While the modest relaxation this new order represents is a positive change, and we hope this Order will be immediately less disruptive for our community, we remain concerned that it will still have an overall detrimental impact. Many in our community will still be anxious about its implications. If you have questions or concerns regarding your individual situation, please contact Penn State’s Office of Global Programs, 814-865-7681, or an advisor to discuss your circumstances.
Statement in response to posters on campus telling people to identify “illegal aliens”
(Feb. 8, 2017)
We are aware of the posters appearing on public campus bulletin boards encouraging the reporting of illegal immigrants. The posters are unsigned and appear to be designed to provoke anger, fear and hate. The University finds them deeply offensive. Those posters that are found on University bulletin boards designated for use only by University organizations, under normal policy and practice, are being removed. Some of these posters, however, are on public boards. Those will not be removed but may be relocated if they are used to block other posted documents. As an institution of higher education, Penn State fully supports the right of free speech and encourages its expression in thoughtful and respectful ways, even when we strongly disagree with the opinions expressed.
The University would like to emphasize that every student on this campus has earned the right to be here based on their academic qualifications and hard work. Penn State is enriched by students and scholars from around the world and we will continue our work on providing a climate of inclusion for all, regardless of country of origin. As an expression of our values, and for information on the University’s support of the Deferred Action for Childhood Arrivals (DACA), click here. Penn State continues to be a campus dedicated to building a safe, supportive and welcoming learning environment that embraces diversity, equity and inclusion.
(Feb. 3, 2017)
Penn State President Eric Barron has joined university presidents from across the U.S. in signing a letter to the Secretary of the Department of Homeland Security. The letter, organized by the American Council on Education (ACE), the Association of American Universities (AAU) and the Association of Public Land-grant Universities (APLU), expresses concerns about the recent executive order on immigration. Available to read at http://www.acenet.edu/news-room/Documents/Letter-From-Institutions-to-DHS-on-Immigration-Executive-Order.pdf, the message focuses on higher education’s principles concerning international students, researchers, faculty and staff.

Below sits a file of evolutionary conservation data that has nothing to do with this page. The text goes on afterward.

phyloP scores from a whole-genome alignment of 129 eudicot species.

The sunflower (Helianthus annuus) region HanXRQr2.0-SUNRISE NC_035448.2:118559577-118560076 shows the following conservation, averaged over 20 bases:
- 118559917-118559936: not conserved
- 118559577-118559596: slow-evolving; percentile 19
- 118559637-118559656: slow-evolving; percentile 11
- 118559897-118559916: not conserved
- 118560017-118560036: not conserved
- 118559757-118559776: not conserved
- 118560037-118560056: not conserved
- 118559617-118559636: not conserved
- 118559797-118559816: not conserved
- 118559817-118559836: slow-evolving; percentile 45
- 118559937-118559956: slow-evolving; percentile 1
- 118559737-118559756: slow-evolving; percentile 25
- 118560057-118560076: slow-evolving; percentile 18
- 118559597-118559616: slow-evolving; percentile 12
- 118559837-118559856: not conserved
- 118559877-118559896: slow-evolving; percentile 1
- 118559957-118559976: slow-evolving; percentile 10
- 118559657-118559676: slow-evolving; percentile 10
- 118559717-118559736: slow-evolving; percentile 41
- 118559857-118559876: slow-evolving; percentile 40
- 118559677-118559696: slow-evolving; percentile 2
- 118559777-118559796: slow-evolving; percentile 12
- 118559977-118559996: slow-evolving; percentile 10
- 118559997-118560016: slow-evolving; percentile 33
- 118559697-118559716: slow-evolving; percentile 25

(Jan. 29, 2017)
Penn State President Eric Barron has shared a message with the University community regarding an executive order signed Friday by U.S. President Donald Trump. Among other impacts, the order has suspended entry of all refugees to the United States for 120 days and blocked entry to the United States for at least 90 days for citizens of Iran, Iraq, Libya, Somalia, Sudan, Syria and Yemen.
(Dec. 23, 2016)
Penn State’s mission is education. We admit students based on their academic achievement and academic promise. Our ultimate goal for all students is to assist them in receiving a world-class education and ultimately a college degree that will support them as they become vital and contributing members of society.
(Nov. 30, 2016)
Last week, Penn State President Eric Barron signed a Deferred Action for Childhood Arrivals (DACA) letter together with hundreds of university leaders from across the country urging business, religious and community leaders to call for DACA to be “upheld, continued and expanded.” We understand there are concerns both here at Penn State and across the country about potential changes to DACA, and the University will continue to follow this topic closely.
(Nov. 10, 2016)
After the longest and most difficult presidential campaign in recent history, the ballots have been counted, the final speeches have been delivered and our nation must begin to heal as we prepare for a peaceful transfer of power. Penn State President Eric Barron shared a message encouraging students, faculty and staff to focus on their roles as part of the Penn State community, and to reflect upon who we are as Penn Staters.
General inquiries during business hours (8 a.m. – 5 p.m. Monday through Friday) can be directed to 814-865-7517.
The following Penn State resources are available to students, faculty and staff members who need assistance or have questions.
Center for Spiritual and Ethical Development
Counseling and Psychological Services
Ethics and Compliance Hotline
Multicultural Resource Center
Office of the Vice Provost for Educational Equity
Student Legal Services
Office of Global Programs